I’m having problems trying to find the same cries of horror & shame by certain media & armchair/keyboard types whenever Collingwood’s gasp-inducing & recently departed champion, Alan Didak used to excite the crowd with his post-goal celebratory ‘shimmy’ .

    I’m yet to find anything like, say …
    . “We’ve never seen that (celebration) before and I don’t think we ever want to see it again to be perfectly honest, regardless of what it is,” E. McGuire
    . “Symbolic violence” Andrew Bolt
    . “I don’t think we want that in our game. It has nothing to do with this particular cause or celebration.” L. Mathews
    . “At first, when I first saw it, I thought it is aggressive. It displays violent moves.” D. Brereton.

    And no faux outrage when recently retired Brisbane Lions Warrior & Captain, Johnathon Brown, was ever-so-proudly addressed as such.
    So what is it with Adam Goodes that’s different to both Messrs Brown & Didak – aaahh yes, let me guess…

  7. American_Sniper says

    “Australian football in the southern states is very insular.”

    “There a lot more darker skinned people in both junior and senior League/Union teams than in Australian football.”

    You speak of insularity, but don’t seem to be aware that:
    1. Two-thirds of Australia’s aboriginals live in the rugby playing states: NSW and Queensland.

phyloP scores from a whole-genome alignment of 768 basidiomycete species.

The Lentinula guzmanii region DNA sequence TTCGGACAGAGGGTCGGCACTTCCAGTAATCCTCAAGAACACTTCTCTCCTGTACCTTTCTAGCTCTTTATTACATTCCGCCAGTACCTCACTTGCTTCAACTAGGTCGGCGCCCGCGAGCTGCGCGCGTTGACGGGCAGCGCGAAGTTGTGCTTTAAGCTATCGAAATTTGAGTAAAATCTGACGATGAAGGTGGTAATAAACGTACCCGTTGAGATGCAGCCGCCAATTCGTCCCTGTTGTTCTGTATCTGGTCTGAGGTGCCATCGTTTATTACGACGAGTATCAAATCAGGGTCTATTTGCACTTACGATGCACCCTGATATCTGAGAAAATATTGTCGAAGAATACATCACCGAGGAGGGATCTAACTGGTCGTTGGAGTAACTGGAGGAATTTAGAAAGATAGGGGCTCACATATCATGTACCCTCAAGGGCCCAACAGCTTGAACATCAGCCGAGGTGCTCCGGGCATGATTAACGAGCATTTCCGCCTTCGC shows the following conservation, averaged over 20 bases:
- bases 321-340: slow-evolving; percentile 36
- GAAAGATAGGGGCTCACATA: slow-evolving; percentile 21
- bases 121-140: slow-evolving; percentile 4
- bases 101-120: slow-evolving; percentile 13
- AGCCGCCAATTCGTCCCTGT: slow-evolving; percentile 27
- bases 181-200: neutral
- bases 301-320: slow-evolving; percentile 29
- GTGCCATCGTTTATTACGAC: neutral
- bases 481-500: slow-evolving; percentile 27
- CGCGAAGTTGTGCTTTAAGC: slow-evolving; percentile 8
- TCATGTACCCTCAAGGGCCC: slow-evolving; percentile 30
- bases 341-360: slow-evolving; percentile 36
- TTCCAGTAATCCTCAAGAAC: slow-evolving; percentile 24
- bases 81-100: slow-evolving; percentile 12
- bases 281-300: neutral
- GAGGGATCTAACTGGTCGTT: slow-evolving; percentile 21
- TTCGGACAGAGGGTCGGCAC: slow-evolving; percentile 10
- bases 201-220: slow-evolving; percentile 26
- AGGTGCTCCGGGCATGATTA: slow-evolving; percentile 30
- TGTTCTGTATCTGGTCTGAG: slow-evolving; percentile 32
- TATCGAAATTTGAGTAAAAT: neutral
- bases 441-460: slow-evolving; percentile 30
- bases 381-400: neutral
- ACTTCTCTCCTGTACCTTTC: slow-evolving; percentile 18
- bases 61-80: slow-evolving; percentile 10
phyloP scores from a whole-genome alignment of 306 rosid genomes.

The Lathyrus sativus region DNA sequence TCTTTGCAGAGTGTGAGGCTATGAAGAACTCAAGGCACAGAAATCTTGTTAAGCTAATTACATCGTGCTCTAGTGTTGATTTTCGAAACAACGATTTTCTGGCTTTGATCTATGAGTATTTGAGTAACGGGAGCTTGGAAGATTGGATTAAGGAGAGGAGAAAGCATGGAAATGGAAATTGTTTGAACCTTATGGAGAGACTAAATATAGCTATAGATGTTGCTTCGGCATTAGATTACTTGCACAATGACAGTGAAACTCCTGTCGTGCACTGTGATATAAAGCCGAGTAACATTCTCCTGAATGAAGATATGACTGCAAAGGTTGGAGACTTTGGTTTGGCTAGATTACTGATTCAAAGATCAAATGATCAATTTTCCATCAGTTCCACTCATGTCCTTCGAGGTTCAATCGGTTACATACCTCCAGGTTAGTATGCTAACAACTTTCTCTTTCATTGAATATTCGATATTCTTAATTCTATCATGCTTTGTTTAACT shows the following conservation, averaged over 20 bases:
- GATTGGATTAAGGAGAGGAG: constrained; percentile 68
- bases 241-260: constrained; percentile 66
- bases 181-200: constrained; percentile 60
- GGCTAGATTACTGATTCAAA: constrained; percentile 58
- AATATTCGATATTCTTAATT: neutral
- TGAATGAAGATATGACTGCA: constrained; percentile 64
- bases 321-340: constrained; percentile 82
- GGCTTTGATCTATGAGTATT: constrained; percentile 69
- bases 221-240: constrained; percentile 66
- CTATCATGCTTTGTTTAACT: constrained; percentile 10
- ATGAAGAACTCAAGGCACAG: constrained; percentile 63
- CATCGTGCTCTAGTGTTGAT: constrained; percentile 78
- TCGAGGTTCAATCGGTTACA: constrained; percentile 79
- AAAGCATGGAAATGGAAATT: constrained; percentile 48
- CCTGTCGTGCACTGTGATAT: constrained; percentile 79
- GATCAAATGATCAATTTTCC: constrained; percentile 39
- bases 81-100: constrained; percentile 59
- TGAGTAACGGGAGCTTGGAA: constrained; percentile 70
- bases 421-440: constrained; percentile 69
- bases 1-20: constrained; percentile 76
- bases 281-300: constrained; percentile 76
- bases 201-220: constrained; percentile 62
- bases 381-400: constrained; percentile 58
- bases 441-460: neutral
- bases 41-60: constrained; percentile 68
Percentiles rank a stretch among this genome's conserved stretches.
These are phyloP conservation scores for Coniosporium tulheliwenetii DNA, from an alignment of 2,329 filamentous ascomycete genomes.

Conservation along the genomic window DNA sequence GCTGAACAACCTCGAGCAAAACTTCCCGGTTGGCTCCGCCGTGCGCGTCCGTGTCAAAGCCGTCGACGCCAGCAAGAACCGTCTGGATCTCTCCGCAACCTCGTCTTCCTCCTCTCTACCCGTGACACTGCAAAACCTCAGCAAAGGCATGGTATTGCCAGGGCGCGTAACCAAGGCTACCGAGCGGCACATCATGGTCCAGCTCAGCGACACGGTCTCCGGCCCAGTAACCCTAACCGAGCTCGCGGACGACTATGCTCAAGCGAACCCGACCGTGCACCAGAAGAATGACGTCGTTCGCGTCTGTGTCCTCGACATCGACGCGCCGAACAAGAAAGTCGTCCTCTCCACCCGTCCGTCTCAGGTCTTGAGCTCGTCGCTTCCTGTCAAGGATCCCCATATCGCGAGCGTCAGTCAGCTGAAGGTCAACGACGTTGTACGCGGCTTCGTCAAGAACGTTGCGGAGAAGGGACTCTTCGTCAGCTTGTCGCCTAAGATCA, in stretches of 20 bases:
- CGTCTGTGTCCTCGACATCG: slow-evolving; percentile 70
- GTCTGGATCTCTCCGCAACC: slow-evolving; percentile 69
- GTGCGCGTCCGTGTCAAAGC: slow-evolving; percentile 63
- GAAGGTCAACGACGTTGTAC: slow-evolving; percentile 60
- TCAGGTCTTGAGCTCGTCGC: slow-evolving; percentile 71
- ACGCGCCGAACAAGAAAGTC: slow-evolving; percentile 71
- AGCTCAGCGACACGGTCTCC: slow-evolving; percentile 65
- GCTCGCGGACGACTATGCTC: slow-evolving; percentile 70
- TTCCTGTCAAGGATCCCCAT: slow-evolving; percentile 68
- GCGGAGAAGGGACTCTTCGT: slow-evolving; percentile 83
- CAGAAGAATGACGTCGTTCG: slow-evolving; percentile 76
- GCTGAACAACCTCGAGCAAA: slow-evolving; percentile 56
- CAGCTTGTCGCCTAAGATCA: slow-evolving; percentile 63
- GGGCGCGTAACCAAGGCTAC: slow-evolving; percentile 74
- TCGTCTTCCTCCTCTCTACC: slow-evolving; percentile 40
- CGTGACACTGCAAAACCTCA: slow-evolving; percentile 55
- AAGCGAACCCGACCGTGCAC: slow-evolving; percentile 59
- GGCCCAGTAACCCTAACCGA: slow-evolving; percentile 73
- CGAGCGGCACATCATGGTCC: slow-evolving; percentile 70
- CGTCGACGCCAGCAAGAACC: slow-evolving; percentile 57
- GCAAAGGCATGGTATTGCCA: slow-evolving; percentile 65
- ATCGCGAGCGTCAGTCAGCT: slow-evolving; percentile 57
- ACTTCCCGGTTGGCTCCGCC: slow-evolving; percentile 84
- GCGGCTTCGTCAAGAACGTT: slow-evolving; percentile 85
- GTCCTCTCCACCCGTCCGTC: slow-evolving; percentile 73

2. Rugby is a major sport in the Pacific Islands while Australian Rules Football hardly exists.
    3. I don’t have statistics of for the dispersal of the Islanders within Australia but, commonsense would indicate Queensland. and NSW as destinations of choice for Pacific Islanders because of nearness and climate.

    A short visit to the southern states would make you aware that the Australian aboriginals and Pacific Islanders represent a much lower percentage of the populations.

    Why conflate aboriginals with Pacific Islanders under the catch-all
    “darker skins”? These are distinct communities.

    I’m anti-racist, but the cause isn’t helped by idle musings. Statistics next time please!

  8. I’ve read this three times and I still don’t know what its about? Apparently I’m racist because I don’t watch rugby league or union? As soon as someone (anyone) becomes political they are inviting criticism and should be questioned. Isn’t that how democracy works?

    What a wonderful world.

  9. Muz from Queensland says

    For me it’s about sport and its capacity to make things better … not worse.

    Footy is a cultural product and the booing of Goodes is a social issue. Even if some of the Hawthorn fans were booing because he tripped someone two years ago, their collective actions were perceived as being possibly racist.

    The likes of Maher and Watson and the leadership at Hawthorn could have said maybe we shouldn’t do that because it just isn’t good. It just doesn’t seem right.

    What happens on the sporting field does have all of these broader implications … Winmar and Michael Long proved that …

    Racism isn’t gone … it is their everyday … even for highly paid, educated, well respected football players who become Australian of The Year …

    Sport can make a big difference …

    Maher, Watson and the leadership at Hawthorn (and the AFL) just missed an opportunity to call out racism and say it is not acceptable. Maher and Watson were openly encouraging it … it made me feel sick and angry. If those two are thinking that way … geez …

    Australian Rules, the AFL, the NRL and rugby league all have a long way to go. Rugby league has less of a way to go than the “national game”.